A report by Rutgers University’s Center for American Women and Politics lists Colorado as 5th in the nation for the number of women in statewide elected office in 2007.
However, other data foretells a potentially much more disturbing trend for women’s political futures in Colorado.While women are 49.5 percent of the state’s population, they make up a mere 34 percent of the state legislature. Yet, the states that rank higher have quite similar male to female ratios of lawmakers:
Colorado’s ranking is up three places over last year, largely due to the elections of Lt. Gov. Barbara O’Brien, State Treasurer Cary Kennedy, and first year lawmakers Sen. Gail Schwartz (D-Snowmass), and Reps. Claire Levy (D-Boulder), Marsha Looper (R-Calhan), Sara Gagliardi (D-Arvada), Dianne Primavera (D-Broomfield), and Ellen Roberts (R-Durango) who won seats previously held by men. The state has placed as high as second in the nation several times since 1975 when this data was first collected.
More disconcerting are the dearth of women elected officials at the local level.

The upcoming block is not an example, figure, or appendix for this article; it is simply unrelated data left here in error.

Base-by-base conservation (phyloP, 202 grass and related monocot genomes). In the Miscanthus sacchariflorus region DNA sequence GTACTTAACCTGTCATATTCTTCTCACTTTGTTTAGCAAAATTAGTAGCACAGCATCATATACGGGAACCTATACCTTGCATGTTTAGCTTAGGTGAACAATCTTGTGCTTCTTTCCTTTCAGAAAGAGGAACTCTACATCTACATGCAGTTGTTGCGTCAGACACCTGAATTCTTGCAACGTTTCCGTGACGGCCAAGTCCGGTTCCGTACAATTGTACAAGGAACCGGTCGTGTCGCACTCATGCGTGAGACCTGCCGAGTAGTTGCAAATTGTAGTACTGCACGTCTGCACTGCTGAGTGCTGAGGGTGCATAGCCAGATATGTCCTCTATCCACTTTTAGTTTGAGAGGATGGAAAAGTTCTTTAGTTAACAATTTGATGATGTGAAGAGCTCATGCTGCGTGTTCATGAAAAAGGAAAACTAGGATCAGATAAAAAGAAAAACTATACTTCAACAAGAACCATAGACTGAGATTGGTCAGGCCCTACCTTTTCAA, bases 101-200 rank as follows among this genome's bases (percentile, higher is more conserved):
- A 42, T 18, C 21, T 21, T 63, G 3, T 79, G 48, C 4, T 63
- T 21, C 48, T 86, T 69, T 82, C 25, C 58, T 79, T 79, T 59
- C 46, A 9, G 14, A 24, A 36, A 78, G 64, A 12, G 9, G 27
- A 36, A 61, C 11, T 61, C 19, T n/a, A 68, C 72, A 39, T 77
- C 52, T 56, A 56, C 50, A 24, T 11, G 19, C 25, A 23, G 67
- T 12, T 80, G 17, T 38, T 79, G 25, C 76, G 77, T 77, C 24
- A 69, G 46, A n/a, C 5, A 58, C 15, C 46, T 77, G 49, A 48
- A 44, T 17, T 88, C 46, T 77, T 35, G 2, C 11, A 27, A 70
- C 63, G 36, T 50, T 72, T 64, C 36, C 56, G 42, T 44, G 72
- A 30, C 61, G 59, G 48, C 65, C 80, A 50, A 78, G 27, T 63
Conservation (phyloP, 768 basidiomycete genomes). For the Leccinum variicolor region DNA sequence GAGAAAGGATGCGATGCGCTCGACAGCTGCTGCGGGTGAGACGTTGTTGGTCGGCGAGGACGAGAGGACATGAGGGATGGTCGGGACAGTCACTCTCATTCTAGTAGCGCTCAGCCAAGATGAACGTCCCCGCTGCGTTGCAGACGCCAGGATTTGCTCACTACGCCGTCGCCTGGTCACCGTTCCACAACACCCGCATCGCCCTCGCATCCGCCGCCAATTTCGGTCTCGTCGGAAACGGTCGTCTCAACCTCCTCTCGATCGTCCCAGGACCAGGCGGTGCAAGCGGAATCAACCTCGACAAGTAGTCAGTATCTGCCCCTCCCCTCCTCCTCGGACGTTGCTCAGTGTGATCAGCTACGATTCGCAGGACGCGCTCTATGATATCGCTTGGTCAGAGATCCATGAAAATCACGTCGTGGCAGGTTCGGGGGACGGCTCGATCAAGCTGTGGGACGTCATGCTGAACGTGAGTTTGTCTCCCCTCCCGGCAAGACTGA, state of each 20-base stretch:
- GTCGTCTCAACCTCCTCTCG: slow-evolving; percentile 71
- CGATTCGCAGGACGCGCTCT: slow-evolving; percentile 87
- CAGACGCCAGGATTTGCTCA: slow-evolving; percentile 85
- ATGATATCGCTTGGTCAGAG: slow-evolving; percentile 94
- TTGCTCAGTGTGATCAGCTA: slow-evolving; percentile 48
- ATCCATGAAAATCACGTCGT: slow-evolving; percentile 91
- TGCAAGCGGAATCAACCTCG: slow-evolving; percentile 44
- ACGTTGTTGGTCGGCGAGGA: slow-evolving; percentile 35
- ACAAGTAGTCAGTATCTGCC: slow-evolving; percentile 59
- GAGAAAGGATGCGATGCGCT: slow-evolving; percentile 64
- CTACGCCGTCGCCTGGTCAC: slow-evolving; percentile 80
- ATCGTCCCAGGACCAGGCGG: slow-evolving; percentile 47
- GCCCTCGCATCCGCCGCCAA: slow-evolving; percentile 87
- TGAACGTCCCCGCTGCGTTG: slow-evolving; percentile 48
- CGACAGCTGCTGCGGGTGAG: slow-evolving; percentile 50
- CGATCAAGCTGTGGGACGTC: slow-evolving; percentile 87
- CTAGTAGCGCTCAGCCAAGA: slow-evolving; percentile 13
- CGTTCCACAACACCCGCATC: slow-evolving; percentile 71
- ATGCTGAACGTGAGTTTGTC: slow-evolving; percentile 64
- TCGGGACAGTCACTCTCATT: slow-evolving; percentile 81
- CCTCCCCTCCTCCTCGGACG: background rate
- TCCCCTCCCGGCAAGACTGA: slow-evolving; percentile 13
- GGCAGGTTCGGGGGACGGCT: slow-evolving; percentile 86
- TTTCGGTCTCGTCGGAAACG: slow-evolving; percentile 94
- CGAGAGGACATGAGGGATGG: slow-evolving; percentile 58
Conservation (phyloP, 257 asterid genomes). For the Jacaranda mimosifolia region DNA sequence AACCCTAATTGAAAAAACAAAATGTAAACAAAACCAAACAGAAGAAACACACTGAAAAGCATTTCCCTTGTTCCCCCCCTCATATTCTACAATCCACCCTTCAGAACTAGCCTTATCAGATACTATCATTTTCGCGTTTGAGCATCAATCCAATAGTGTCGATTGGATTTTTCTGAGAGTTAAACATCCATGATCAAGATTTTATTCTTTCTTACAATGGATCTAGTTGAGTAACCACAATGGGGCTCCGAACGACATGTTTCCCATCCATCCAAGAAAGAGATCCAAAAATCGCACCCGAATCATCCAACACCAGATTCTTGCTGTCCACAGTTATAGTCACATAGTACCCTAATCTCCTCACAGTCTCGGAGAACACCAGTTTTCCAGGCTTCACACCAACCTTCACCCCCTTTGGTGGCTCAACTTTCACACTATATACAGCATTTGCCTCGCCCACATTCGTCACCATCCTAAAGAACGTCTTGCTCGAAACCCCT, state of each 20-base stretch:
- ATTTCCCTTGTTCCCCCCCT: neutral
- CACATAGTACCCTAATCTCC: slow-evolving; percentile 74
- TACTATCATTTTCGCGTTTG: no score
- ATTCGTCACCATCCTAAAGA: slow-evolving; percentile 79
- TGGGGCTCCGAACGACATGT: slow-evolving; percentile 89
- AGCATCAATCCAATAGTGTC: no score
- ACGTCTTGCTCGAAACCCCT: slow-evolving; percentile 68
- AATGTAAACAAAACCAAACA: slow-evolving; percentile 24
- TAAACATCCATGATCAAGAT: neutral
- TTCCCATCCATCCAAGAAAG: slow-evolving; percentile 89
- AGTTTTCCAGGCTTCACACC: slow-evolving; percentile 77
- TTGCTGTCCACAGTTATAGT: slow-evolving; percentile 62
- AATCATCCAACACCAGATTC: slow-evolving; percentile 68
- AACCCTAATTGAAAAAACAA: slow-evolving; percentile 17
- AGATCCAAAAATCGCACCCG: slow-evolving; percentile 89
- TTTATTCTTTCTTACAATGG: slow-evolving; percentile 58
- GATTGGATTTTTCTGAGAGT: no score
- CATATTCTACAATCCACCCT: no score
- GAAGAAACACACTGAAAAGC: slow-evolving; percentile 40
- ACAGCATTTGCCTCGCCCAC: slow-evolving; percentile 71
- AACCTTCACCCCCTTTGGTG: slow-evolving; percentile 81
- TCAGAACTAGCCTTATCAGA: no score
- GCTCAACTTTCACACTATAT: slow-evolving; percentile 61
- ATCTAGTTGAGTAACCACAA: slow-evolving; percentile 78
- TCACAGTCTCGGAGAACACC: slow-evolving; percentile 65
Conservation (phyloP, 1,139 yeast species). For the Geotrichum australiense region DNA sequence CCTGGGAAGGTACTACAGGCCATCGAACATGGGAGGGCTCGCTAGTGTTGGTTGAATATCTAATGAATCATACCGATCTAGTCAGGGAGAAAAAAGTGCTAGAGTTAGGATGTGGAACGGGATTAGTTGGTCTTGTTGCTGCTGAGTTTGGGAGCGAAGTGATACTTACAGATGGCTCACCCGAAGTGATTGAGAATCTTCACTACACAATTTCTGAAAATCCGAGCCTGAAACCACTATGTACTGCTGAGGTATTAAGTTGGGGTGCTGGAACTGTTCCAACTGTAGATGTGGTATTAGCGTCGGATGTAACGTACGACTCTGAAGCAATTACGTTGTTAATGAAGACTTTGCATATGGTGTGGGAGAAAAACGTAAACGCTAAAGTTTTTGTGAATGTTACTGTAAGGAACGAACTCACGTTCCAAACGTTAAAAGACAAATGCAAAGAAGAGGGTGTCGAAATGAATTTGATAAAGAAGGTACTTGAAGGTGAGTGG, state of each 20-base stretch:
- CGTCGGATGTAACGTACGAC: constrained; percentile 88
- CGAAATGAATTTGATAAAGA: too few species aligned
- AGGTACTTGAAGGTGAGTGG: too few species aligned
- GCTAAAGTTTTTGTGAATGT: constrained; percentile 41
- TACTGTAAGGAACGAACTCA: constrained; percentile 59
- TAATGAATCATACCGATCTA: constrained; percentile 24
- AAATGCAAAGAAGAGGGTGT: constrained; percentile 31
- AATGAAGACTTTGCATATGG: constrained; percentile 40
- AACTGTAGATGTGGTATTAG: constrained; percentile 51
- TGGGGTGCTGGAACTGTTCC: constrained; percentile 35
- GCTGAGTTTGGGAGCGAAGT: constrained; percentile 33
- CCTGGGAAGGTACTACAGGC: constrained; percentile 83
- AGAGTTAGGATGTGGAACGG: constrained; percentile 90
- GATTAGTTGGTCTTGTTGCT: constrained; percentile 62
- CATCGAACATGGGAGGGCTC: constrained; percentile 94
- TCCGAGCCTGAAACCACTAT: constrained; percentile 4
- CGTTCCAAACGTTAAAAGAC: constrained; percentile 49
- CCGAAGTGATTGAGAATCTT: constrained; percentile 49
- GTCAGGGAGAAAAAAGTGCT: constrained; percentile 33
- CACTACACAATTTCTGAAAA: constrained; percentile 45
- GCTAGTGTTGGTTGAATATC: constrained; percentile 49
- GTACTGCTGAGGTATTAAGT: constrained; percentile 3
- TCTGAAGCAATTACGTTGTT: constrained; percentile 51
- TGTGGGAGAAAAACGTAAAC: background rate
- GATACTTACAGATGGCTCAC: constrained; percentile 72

There are just three women mayors leading large to mid-size Colorado cities with populations over 30,000 – Julie Pirnack in Longmont, Olga Wolosyn in Englewood, and Kathleen Novak in Northglenn.
In Fort Collins, Lisa Poppaw’s narrow victory in November for a city council seat averted what could have been an all-male assembly for the first time in 35 years.
The apparent purge of moderate women from the ranks of the Colorado GOP, following the retirement of Sen. Norma Anderson who long served as a mentor to female lawmakers, has also been well-documented.
Some bright spots are appearing on the horizon.
And Colorado Department of Education board member Evie Hudack recently announced her intentions to run for state Senate District 19. which will be vacated by the term-limited Sue Windels.
While those are definitely encouraging signs, we still have a long way to go, baby.